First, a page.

Make sure you use catchy titles that will change people’s attention from mere initial curiosity to recognition or identification with the subject matter. The title is the first “taste” the viewer gets of the flavor of your blog. A catchy title reels them in.

Your first paragraph should further entice the reader and draw them in to the post. If the first paragraph is boring, confusing, or somehow offensive, the viewer will close the screen and move on to the next blog.

Try posting questions within the body of your blog entry, such as, “Can you believe this guy?” or “Is she for real?” It may seem like an innocent, rhetorical question to self, or “cyber-space”, but the viewer is more likely to answer if a question has been stated somewhere in the post.

Make your blog attractive. Dress it up with bells and whistles while at the same time making it easy to navigate. Adding photos, colors, designs, favorite quotes, jokes, favorite links, or other trinkets and treasures make the viewer want to stay and play.

Consider posting quizzes and fun games that can be interactive with readers, such as online quizzes they can take themselves, or “games” they can play along with you. One woman kept a blog and communicated with those posting on her blog message boards. After she’d identified her following, a group of people who were staying with her and revisiting the blog, she hosted a “jeopardy” type game in which she quizzed the viewers on facts disclosed in former diary entries. All the participants had a great time and continue to go back to her blog.

Update your blog often, adding new interesting topics, conversations, and interactive activities. People have a tendency to stop visiting a site that looks the same every time they visit. Keep it active, mix it up.

Take the time to visit the blogs hosted by people who frequent your blog. It’s only polite and spreads the love around. If someone has been to your blog and has posted to you a few times, it would only be right for you to visit their blog and make a few posts. If they don’t have their blog information listed where you can find it, such as in a user profile, and then ask them directly if they have one. They’ll be honored you reached out to them personally. If you don’t repay the kindness and show courtesy to your fellow bloggers, they’ll get bored with you and go elsewhere. Many bloggers intentionally seek out friendships in this way and for this purpose.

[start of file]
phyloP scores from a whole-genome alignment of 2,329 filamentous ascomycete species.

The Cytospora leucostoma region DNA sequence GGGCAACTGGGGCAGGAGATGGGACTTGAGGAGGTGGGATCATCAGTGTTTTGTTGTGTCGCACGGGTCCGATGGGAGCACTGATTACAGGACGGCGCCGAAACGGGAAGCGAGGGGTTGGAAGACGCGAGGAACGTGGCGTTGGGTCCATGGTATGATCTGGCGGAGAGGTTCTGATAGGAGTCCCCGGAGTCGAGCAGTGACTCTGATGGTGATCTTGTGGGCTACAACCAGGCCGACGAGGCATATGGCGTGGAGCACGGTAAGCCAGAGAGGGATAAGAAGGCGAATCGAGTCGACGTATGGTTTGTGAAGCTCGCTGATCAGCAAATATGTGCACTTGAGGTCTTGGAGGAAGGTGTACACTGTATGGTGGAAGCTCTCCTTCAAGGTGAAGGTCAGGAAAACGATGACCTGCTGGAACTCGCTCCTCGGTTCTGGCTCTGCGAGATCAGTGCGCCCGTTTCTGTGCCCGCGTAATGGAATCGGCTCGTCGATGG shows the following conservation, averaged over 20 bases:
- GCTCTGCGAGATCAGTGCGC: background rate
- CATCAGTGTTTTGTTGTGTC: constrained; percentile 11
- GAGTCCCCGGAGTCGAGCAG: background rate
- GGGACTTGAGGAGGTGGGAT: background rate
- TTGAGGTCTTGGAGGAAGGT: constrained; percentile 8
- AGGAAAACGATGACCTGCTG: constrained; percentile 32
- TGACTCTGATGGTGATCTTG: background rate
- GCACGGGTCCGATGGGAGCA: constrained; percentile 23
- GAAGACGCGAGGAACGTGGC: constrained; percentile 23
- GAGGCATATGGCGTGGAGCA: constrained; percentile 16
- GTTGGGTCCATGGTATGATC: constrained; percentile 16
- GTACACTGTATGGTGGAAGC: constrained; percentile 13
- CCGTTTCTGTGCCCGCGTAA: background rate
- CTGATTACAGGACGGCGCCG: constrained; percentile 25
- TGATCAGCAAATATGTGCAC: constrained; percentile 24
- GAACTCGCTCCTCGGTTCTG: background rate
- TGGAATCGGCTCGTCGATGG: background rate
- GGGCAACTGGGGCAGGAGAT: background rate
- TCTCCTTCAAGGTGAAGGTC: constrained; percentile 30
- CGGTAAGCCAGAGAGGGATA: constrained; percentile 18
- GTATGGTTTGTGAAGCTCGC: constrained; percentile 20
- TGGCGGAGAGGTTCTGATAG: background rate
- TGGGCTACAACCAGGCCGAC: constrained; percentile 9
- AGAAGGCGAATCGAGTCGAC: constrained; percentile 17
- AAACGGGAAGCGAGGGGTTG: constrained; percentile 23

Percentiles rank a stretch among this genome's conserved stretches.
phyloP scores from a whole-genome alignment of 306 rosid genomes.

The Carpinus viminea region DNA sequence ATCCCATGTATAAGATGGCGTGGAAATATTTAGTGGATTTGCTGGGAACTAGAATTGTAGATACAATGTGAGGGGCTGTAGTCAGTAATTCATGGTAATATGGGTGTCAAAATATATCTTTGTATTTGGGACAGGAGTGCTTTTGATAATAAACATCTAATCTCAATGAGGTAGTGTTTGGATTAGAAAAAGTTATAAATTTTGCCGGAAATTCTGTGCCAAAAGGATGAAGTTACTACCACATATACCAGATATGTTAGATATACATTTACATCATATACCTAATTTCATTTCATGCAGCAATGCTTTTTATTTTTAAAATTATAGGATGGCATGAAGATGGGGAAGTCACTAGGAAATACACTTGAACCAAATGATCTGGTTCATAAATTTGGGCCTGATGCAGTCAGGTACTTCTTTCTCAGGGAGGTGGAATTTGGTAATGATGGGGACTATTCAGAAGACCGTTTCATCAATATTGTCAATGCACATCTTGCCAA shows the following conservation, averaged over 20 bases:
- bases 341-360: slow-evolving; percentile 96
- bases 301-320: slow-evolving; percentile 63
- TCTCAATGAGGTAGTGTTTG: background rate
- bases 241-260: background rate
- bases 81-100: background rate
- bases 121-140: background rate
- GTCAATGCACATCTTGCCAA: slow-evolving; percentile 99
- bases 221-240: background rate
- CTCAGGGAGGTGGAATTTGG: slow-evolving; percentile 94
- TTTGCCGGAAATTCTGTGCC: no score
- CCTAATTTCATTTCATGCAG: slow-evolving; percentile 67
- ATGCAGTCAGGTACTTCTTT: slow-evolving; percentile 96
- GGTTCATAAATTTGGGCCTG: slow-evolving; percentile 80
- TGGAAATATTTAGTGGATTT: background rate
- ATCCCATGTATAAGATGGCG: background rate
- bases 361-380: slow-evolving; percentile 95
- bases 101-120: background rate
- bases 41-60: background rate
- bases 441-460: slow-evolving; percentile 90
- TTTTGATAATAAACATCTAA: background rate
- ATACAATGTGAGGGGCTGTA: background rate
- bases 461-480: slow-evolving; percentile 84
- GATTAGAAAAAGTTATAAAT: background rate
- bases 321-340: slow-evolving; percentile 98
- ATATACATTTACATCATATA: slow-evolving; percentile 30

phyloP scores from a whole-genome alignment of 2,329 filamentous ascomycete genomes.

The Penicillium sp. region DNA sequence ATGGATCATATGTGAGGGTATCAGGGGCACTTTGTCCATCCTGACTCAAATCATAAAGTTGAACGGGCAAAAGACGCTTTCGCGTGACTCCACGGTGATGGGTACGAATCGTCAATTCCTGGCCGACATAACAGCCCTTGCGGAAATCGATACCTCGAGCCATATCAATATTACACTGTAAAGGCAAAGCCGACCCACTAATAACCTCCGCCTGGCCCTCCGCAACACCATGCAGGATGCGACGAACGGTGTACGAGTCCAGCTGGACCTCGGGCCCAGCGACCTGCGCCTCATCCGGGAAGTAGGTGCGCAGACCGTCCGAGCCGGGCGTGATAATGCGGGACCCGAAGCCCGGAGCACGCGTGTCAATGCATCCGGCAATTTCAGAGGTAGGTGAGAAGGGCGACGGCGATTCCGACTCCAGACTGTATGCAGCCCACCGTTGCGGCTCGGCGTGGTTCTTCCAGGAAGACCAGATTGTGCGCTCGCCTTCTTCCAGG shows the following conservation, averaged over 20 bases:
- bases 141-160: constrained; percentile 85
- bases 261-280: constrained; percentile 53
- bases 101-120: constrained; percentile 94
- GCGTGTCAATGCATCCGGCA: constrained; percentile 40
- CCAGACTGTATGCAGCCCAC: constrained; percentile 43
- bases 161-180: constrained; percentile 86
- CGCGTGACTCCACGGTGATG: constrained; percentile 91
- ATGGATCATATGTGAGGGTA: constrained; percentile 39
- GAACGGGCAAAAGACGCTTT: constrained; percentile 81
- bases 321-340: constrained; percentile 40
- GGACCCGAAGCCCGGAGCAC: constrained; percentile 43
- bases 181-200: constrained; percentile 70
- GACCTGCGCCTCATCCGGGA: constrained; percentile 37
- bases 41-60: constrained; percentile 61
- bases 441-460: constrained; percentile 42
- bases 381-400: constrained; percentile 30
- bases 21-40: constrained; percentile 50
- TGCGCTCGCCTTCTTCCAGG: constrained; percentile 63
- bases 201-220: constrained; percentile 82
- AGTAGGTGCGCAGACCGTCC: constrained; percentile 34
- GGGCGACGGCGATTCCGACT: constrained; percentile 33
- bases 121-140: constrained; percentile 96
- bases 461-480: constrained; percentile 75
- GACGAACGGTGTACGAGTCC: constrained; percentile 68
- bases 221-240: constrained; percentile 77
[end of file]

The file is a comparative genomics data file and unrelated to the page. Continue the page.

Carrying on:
A seasoned blogger will tell you that there are risks involved with keeping blogs. Blogs are often used for raw expressions, venting, or for working through difficult situations. In many cases, things are stated that are later regretted. When the blogger has an unidentifiable screen name and no personal information disclosed, the risks are less, but the blog is less interesting to users. However, many people host blogs that have their first and last name, hometown, and other personal information that identify them to viewers. In cases where your identity is not hidden, there are things you can do to help protect yourself from internet dangers.

Use common sense and never post your home address or telephone number in a public forum.

Use nick names or pseudonyms for every person of whom you speak in your blog entries, including kids, spouses, friends, and the schmuck at work who pissed you off this morning. Don’t use real names when talking about other people online. It can and will come back to haunt you.

Learn to speak or write in ways that use metaphors and imagery to explore subjects that can’t be disclosed but need to be expressed.

If your real first and last name are appearing on or can be discovered within the content of your blog, do not confess to doing anything illegal or immoral. It can be used against you.

There are plenty of free blogs available online, and an immeasurable amount of how to articles or opinionated prose on blogs, online diaries, and web journals. What are you waiting for? Get yourself a free blog, deck it out with the bells and whistles, adorn it with groovy titles and fun challenges, produce it with common sense, maintain it with integrity, and enjoy the “reality internet” wave of blogging. Before you know it, you, too, will be a seasoned blogger.

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Written by:
Wendi Friend